Such a somber, self-critical statement hasn’t been typical for the usually sunny Mr. Zuckerberg, who once exhorted his employees at Facebook to “move fast and break things.” In the past, why would Mr. Zuckerberg, or any of his peers, have felt the need to atone for what they did at the office? For making incredibly cool sites that seamlessly connect billions of people to their friends as well as to a global storehouse of knowledge?
Lately, however, the sins of Silicon Valley-led disruption have become impossible to ignore.
Facebook has endured a drip, drip of revelations concerning Russian operatives who used its platform to influence the 2016 presidential election by stirring up racist anger. Google had a similar role in carrying targeted, inflammatory messages during the election, and this summer, it appeared to play the heavy when an important liberal think tank, New America, cut ties with a prominent scholar who is critical of the power of digital monopolies. Some within the organization questioned whether he was dismissed to appease Google and its executive chairman, Eric Schmidt, both longstanding donors, though New America’s executive president and a Google representative denied a connection.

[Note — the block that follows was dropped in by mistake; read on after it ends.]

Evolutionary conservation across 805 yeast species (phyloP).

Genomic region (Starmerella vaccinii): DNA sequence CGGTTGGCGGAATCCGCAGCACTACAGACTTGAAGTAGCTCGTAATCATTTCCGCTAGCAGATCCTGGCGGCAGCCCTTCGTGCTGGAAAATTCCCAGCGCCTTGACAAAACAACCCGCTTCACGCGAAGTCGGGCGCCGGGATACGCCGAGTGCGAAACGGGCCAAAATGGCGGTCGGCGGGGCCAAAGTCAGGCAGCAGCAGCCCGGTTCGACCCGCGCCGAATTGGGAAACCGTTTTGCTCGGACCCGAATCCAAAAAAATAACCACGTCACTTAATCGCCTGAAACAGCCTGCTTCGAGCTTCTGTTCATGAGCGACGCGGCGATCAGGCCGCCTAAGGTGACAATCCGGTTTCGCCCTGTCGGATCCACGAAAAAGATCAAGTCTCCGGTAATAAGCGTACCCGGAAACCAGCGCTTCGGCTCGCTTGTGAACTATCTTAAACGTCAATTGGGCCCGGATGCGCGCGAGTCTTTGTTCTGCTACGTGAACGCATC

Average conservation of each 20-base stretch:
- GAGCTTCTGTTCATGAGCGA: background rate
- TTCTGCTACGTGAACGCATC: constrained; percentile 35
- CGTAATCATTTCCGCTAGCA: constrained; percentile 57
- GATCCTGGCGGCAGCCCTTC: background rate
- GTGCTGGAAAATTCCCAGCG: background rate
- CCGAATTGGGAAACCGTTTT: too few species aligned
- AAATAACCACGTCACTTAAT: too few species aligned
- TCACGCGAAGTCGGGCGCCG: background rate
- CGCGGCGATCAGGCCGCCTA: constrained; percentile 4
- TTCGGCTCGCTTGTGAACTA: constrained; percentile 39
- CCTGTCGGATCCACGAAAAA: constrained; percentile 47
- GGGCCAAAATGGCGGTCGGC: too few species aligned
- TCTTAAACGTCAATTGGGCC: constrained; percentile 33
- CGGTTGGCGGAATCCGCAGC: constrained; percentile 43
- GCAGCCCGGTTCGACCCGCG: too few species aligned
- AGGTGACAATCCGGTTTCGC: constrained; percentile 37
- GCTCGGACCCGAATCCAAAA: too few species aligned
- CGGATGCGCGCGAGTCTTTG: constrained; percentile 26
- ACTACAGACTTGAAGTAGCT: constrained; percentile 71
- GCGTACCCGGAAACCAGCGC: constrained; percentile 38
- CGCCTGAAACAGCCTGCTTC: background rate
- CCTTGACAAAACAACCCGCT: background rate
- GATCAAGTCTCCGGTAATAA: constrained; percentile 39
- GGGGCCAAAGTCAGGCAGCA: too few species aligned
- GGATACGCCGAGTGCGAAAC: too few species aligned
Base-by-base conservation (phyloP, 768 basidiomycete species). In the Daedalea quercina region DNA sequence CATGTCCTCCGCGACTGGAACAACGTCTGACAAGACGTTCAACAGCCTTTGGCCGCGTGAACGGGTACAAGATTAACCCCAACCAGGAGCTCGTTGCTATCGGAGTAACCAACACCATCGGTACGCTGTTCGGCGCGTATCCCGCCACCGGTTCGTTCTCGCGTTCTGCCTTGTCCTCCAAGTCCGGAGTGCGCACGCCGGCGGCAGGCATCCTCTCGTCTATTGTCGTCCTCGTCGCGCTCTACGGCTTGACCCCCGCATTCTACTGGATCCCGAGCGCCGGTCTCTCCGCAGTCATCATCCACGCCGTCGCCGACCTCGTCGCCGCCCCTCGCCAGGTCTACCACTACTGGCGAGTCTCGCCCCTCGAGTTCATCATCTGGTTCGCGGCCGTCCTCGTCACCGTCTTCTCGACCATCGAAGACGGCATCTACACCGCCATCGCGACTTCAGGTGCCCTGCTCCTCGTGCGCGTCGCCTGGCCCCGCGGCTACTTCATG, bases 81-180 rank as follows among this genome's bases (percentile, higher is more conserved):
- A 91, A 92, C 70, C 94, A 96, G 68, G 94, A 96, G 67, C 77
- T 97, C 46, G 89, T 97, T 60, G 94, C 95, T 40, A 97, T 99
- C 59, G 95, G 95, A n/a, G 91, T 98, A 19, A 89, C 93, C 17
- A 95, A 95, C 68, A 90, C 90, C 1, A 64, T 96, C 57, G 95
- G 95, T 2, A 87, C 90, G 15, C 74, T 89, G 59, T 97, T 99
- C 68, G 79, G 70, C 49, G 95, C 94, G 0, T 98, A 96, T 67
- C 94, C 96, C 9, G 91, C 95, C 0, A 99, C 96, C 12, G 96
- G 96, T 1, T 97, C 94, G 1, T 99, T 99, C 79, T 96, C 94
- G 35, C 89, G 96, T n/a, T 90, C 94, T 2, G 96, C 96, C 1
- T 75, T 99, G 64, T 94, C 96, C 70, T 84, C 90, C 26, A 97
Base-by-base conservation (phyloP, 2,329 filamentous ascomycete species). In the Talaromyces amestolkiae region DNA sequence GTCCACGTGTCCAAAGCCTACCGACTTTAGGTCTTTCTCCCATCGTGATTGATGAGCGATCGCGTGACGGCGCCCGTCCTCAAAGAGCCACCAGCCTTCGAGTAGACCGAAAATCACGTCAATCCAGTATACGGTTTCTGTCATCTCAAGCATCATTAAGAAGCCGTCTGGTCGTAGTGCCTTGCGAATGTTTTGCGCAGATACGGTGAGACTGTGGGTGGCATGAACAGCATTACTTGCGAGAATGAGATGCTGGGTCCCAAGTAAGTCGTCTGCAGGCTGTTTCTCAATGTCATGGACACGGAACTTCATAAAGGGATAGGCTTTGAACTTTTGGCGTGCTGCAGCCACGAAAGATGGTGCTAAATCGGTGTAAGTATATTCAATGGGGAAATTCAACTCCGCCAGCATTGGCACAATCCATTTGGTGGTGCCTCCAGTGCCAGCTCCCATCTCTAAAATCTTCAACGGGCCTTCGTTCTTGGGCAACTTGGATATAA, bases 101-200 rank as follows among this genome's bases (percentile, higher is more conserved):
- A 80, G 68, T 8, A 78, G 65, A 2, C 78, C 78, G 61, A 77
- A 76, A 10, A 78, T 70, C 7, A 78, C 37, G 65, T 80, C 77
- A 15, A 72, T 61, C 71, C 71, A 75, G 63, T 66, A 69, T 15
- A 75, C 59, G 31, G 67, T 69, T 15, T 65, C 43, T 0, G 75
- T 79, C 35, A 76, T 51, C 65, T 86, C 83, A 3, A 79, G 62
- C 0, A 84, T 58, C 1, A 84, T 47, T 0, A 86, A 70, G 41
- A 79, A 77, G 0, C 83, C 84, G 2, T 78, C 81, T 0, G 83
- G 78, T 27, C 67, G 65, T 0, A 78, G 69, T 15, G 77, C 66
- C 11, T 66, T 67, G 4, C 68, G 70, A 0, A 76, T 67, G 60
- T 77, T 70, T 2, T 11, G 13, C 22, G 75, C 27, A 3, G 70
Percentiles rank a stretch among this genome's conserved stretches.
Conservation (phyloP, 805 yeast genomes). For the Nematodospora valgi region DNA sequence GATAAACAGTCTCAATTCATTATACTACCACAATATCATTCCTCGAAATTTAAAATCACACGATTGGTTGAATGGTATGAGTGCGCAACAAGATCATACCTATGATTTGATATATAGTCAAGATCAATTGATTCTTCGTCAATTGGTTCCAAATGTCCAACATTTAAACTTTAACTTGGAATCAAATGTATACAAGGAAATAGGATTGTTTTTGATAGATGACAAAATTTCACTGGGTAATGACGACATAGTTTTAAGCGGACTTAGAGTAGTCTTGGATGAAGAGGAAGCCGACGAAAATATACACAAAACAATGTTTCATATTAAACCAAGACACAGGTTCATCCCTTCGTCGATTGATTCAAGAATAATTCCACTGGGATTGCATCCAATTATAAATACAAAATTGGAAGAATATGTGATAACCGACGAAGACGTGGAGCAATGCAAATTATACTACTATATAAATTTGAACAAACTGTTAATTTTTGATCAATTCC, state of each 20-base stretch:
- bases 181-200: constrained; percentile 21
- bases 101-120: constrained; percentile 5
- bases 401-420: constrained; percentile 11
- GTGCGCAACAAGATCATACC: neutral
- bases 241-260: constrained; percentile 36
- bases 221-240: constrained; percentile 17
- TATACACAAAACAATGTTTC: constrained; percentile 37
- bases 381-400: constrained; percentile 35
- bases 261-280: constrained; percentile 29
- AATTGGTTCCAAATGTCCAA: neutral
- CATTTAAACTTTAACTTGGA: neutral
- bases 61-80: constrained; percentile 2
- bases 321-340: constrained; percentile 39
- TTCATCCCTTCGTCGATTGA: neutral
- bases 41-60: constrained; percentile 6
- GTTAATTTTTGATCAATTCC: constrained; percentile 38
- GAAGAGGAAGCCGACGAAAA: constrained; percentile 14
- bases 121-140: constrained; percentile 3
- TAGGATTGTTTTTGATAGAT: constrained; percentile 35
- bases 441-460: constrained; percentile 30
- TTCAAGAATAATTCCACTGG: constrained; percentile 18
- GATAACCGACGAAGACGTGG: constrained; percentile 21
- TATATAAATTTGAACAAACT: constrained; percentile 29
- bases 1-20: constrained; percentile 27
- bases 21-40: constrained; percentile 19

Meanwhile, Amazon, with its purchase of the Whole Foods supermarket chain and the construction of brick-and-mortar stores, pursues the breathtakingly lucrative strategy of parlaying a monopoly position online into an offline one, too.
Now that Google, Facebook, Amazon have become world dominators, the question of the hour is, can the public be convinced to see Silicon Valley as the wrecking ball that it is?
These menacing turns of events have been quite bewildering to the public, running counter to everything Silicon Valley had preached about itself.
[Editor Charlie sez: Remember that most of these companies are in the MIC Coalition cartel that is colluding to destroy songwriters, and royalty deadbeat Facebook refuses to license at all.]
Until recently, it was easy to define our most widely known corporations. Any third-grader could describe their essence. Exxon sells gas; McDonald’s makes hamburgers; Walmart is a place to buy stuff. This is no longer so. Today’s ascendant monopolies aspire to encompass all of existence. Google derives from googol, a number (1 followed by 100 zeros) that mathematicians use as shorthand for unimaginably large quantities. Larry Page and Sergey Brin founded Google with the mission of organizing all knowledge, but that proved too narrow. They now aim to build driverless cars, manufacture phones and conquer death. Amazon, which once called itself “the everything store,” now produces television shows, owns Whole Foods and powers the cloud. The architect of this firm, Jeff Bezos, even owns this newspaper.